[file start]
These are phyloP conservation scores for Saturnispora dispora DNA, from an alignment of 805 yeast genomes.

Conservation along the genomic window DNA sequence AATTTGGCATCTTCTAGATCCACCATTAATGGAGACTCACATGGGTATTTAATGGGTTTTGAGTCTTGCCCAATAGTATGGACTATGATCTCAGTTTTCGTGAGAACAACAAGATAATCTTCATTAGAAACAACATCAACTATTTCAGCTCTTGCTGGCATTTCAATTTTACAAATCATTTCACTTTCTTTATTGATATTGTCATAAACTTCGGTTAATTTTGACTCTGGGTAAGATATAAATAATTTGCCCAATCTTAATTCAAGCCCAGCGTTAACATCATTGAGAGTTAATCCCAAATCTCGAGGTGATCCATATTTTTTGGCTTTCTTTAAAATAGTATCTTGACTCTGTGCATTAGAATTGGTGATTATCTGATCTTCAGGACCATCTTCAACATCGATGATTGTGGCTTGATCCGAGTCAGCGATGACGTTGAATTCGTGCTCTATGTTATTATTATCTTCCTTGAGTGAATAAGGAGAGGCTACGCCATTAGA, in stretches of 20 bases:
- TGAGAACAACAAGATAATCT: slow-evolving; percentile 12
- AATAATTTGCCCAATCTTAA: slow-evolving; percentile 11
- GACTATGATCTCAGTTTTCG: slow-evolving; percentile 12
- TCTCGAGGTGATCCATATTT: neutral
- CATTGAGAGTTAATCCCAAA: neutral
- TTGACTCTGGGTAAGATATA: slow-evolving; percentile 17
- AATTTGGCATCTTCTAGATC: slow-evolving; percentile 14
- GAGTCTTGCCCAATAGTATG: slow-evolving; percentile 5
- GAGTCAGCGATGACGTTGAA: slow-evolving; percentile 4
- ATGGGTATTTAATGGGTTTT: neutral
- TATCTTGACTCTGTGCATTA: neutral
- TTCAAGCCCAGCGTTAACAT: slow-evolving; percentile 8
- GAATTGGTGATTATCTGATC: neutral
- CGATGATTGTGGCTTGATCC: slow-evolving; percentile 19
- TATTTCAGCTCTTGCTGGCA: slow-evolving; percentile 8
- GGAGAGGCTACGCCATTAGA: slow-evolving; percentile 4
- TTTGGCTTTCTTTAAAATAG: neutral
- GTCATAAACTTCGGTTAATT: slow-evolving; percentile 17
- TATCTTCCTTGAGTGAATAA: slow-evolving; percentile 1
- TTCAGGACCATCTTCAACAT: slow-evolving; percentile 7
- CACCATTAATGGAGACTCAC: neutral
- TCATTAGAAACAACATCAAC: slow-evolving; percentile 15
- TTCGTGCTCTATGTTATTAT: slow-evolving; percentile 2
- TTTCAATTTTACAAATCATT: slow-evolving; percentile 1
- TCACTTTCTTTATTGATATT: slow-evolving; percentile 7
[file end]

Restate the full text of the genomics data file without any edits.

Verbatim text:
These are phyloP conservation scores for Saturnispora dispora DNA, from an alignment of 805 yeast genomes.

Conservation along the genomic window DNA sequence AATTTGGCATCTTCTAGATCCACCATTAATGGAGACTCACATGGGTATTTAATGGGTTTTGAGTCTTGCCCAATAGTATGGACTATGATCTCAGTTTTCGTGAGAACAACAAGATAATCTTCATTAGAAACAACATCAACTATTTCAGCTCTTGCTGGCATTTCAATTTTACAAATCATTTCACTTTCTTTATTGATATTGTCATAAACTTCGGTTAATTTTGACTCTGGGTAAGATATAAATAATTTGCCCAATCTTAATTCAAGCCCAGCGTTAACATCATTGAGAGTTAATCCCAAATCTCGAGGTGATCCATATTTTTTGGCTTTCTTTAAAATAGTATCTTGACTCTGTGCATTAGAATTGGTGATTATCTGATCTTCAGGACCATCTTCAACATCGATGATTGTGGCTTGATCCGAGTCAGCGATGACGTTGAATTCGTGCTCTATGTTATTATTATCTTCCTTGAGTGAATAAGGAGAGGCTACGCCATTAGA, in stretches of 20 bases:
- TGAGAACAACAAGATAATCT: slow-evolving; percentile 12
- AATAATTTGCCCAATCTTAA: slow-evolving; percentile 11
- GACTATGATCTCAGTTTTCG: slow-evolving; percentile 12
- TCTCGAGGTGATCCATATTT: neutral
- CATTGAGAGTTAATCCCAAA: neutral
- TTGACTCTGGGTAAGATATA: slow-evolving; percentile 17
- AATTTGGCATCTTCTAGATC: slow-evolving; percentile 14
- GAGTCTTGCCCAATAGTATG: slow-evolving; percentile 5
- GAGTCAGCGATGACGTTGAA: slow-evolving; percentile 4
- ATGGGTATTTAATGGGTTTT: neutral
- TATCTTGACTCTGTGCATTA: neutral
- TTCAAGCCCAGCGTTAACAT: slow-evolving; percentile 8
- GAATTGGTGATTATCTGATC: neutral
- CGATGATTGTGGCTTGATCC: slow-evolving; percentile 19
- TATTTCAGCTCTTGCTGGCA: slow-evolving; percentile 8
- GGAGAGGCTACGCCATTAGA: slow-evolving; percentile 4
- TTTGGCTTTCTTTAAAATAG: neutral
- GTCATAAACTTCGGTTAATT: slow-evolving; percentile 17
- TATCTTCCTTGAGTGAATAA: slow-evolving; percentile 1
- TTCAGGACCATCTTCAACAT: slow-evolving; percentile 7
- CACCATTAATGGAGACTCAC: neutral
- TCATTAGAAACAACATCAAC: slow-evolving; percentile 15
- TTCGTGCTCTATGTTATTAT: slow-evolving; percentile 2
- TTTCAATTTTACAAATCATT: slow-evolving; percentile 1
- TCACTTTCTTTATTGATATT: slow-evolving; percentile 7